Steady rise in fixed asset investments, alongside rapid growth in high-tech
Fixed asset investment between January and July reached RMB 25.58 trillion (US$3.49 trillion), an increase of 3.4 percent compared to the same period last year, but a decrease of 0.4 percentage points compared to the January to June period.
By sector, infrastructure investment saw fairly robust growth at 6.8 percent year-on-year, while manufacturing investment grew by 5.7 percent.
Real estate development investment, however, declined further by 8.5 percent. Indeed, the faltering real estate sector is a persistent and substantial drag on the economy.
Despite these challenges, government officials maintain an optimistic outlook, characterizing the current phase of the real estate sector as an “adjustment.” This stance is rooted in the belief that forthcoming policy changes will facilitate a transition out of this period of turbulence, aiming to restore stability and growth to this critical sector.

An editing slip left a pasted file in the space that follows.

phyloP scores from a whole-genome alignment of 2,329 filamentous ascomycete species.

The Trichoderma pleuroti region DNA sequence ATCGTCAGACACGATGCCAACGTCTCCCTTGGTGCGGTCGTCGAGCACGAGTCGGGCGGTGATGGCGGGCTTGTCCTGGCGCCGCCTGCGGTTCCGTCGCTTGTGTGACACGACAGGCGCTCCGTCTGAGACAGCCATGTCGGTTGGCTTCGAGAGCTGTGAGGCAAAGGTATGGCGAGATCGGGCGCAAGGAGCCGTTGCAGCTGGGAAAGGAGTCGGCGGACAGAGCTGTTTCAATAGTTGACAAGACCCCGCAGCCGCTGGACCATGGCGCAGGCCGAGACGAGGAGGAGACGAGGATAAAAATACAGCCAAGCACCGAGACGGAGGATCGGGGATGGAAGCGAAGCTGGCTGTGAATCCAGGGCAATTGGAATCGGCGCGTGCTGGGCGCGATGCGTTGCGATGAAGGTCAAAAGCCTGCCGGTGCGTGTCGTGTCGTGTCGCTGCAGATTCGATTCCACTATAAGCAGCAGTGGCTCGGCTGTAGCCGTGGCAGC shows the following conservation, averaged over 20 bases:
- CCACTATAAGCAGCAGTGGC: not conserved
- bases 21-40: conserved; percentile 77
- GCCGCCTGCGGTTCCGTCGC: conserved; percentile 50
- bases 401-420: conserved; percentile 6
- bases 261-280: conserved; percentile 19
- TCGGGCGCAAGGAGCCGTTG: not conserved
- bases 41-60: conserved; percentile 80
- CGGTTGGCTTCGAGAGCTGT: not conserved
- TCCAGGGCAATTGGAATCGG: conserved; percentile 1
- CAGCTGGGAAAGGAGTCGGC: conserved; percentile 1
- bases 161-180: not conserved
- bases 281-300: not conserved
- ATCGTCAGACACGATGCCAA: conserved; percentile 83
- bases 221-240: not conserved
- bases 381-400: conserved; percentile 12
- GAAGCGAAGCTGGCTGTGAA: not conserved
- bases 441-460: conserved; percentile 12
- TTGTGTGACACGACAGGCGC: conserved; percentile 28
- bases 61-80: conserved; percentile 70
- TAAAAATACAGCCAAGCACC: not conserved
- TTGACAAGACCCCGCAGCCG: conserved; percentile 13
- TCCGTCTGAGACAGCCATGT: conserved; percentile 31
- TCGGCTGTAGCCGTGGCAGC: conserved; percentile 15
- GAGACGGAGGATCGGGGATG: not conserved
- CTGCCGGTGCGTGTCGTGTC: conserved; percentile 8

Secondary industries saw the highest growth in investment at 8.5 percent year-on-year, compared with just 0.9 percent in the primary industries and 1.2 percent in tertiary industries.
High-tech industries continued to attract high levels of investment, growing 11.5 percent year on year. Several high-tech sub-sectors experienced very high levels of growth, including:
Investment in high-tech manufacturing increased by 5 percent; and
Investment in high-tech services grew by 11.6 percent.
A similar trajectory is revealed by observing the steady rate of investment in the country’s R&D sector.